Published:January 01, 1998
Help the student understand how an experimental indicator variogram is calculated.
The example used is inspired from the cross-sections used by Cox et al, AAPG94-22, and reproduced in Fig. 47. In order to make hand-calculations possible, the size of the image was reduced (Fig. 1).
It is assumed that 3 “wells” have been drilled in the image of Fig. 1, respectively along the left edge, in the middle and along the right edge of the image. Calculate the proportion of each facies along the well of your choice.
Calculate the indicator variogram of the facies of your choice along the well selected in question 1.
Fig. 2 shows the variograms calculated on the 3 wells for the 4 facies. Do you observe the same behaviour from one well to another? Why? Fig. 3 shows the vertical and horizontal variograms calculated over the whole image of Fig. 1. Compare the two and comment the main differences and similarities.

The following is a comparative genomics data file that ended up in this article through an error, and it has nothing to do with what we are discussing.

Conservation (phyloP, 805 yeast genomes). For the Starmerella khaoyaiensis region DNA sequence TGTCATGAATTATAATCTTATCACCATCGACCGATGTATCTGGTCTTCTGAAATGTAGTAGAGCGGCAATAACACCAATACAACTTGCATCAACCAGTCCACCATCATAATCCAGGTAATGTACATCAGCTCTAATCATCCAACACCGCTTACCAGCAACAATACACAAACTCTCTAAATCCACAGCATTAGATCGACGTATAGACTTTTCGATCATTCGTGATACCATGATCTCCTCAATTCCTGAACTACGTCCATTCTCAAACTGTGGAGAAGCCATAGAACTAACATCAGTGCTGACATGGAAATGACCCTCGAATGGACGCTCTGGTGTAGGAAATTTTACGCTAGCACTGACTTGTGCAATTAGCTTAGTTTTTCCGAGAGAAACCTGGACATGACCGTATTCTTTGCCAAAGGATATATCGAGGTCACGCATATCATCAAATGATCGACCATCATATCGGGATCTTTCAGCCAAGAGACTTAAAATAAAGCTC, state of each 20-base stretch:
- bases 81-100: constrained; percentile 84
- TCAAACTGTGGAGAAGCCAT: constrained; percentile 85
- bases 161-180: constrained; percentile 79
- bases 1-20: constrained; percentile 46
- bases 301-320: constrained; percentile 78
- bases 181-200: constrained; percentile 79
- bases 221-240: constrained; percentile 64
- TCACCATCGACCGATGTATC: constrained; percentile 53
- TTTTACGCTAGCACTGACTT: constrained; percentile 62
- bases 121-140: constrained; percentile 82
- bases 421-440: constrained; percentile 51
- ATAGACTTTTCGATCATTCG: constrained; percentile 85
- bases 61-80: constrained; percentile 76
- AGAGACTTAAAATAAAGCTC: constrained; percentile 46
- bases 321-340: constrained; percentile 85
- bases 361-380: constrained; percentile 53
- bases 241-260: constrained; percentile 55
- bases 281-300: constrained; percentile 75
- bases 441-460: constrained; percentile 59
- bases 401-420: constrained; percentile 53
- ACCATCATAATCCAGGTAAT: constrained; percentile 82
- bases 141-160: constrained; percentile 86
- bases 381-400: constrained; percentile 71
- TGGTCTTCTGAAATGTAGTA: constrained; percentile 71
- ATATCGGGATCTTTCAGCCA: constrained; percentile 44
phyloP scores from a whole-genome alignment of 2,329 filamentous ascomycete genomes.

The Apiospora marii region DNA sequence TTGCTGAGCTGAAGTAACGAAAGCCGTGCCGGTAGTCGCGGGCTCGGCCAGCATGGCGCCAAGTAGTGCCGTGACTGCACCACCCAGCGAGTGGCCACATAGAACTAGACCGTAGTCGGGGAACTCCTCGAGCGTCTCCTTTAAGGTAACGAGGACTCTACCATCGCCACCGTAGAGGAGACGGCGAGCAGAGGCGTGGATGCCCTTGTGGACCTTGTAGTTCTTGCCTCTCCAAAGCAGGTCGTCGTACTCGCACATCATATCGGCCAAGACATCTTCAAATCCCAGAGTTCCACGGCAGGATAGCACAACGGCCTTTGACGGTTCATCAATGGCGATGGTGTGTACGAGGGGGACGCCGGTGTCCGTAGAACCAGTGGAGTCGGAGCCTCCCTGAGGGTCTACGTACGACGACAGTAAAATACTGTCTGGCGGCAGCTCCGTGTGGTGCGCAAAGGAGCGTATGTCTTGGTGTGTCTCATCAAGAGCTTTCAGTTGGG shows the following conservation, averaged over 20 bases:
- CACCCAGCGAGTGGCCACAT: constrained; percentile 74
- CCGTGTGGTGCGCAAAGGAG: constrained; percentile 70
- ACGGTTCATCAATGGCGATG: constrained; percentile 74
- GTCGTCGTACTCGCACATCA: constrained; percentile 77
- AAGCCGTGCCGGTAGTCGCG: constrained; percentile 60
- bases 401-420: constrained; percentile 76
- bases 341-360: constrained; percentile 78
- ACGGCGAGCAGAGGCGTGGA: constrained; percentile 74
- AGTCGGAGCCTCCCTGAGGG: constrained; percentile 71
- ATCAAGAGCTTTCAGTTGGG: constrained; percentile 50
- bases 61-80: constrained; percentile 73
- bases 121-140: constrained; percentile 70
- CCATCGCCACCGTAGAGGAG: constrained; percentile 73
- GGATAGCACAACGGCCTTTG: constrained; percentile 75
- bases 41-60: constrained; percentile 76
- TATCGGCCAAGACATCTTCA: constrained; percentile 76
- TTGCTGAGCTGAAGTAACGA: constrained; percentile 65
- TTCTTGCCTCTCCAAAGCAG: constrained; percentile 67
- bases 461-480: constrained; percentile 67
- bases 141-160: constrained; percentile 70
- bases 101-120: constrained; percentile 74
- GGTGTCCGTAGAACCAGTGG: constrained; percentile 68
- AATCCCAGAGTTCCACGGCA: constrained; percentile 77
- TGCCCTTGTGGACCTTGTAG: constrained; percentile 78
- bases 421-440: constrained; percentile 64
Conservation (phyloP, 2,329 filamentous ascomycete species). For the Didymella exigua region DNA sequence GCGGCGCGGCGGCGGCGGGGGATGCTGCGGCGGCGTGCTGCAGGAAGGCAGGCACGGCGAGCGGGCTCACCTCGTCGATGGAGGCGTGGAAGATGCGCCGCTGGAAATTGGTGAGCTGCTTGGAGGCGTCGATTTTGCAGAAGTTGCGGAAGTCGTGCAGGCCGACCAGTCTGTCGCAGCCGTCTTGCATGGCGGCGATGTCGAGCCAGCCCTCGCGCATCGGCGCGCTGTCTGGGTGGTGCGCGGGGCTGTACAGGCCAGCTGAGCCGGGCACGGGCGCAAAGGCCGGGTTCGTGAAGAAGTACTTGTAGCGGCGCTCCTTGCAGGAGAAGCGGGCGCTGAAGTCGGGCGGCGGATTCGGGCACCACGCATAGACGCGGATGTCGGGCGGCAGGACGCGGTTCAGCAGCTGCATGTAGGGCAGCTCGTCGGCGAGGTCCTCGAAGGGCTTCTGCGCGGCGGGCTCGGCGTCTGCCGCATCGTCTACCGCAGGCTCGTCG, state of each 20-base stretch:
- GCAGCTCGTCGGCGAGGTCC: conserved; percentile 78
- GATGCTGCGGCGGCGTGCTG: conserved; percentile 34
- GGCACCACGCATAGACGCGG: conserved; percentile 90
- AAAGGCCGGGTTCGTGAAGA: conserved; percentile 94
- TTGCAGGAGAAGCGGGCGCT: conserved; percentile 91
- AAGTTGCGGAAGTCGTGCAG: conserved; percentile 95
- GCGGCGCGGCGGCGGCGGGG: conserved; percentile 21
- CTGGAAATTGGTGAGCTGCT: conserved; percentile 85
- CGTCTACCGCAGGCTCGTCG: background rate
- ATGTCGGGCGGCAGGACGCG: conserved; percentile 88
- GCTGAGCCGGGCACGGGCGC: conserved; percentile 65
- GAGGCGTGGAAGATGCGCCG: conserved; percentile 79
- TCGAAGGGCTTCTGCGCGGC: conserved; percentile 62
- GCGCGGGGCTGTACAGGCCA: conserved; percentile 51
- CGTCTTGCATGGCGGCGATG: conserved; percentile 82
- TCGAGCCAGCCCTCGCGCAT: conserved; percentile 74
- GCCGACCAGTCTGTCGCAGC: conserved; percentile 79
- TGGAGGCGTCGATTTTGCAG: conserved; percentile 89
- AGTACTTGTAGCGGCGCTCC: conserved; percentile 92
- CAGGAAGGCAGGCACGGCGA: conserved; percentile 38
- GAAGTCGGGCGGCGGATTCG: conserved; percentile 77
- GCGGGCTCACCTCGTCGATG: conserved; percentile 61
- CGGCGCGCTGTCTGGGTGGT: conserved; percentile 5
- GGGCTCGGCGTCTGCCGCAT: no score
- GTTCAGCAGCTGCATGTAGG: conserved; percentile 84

Figs. 4 and 5 (to be discussed later in the course) represent the cross-variograms and transition probability functions calculated for the whole image of Fig. 1. What extra information is brought by these functions?
Understand how conditional simulation algorithms work. Understand how experimental variograms are calculated on continuous parameters.
A throw of a dice generates a uniformly distributed random variable taking the values 1, 2, 3, 4, 5 or 6.
Figures & Tables
Geostatistics In Petroleum Geology
This publication comes from a course designed to explain, in non-mathematical terms, that geostatistics is a simple and flexible formalism for quantifying geology. Topics included in the publication are a brief history of the development of eostatistical techniques in the oil industry, the use of geostatistics for multidisciplinary data integration, andthe use of geostatistics for quantification of undertainty.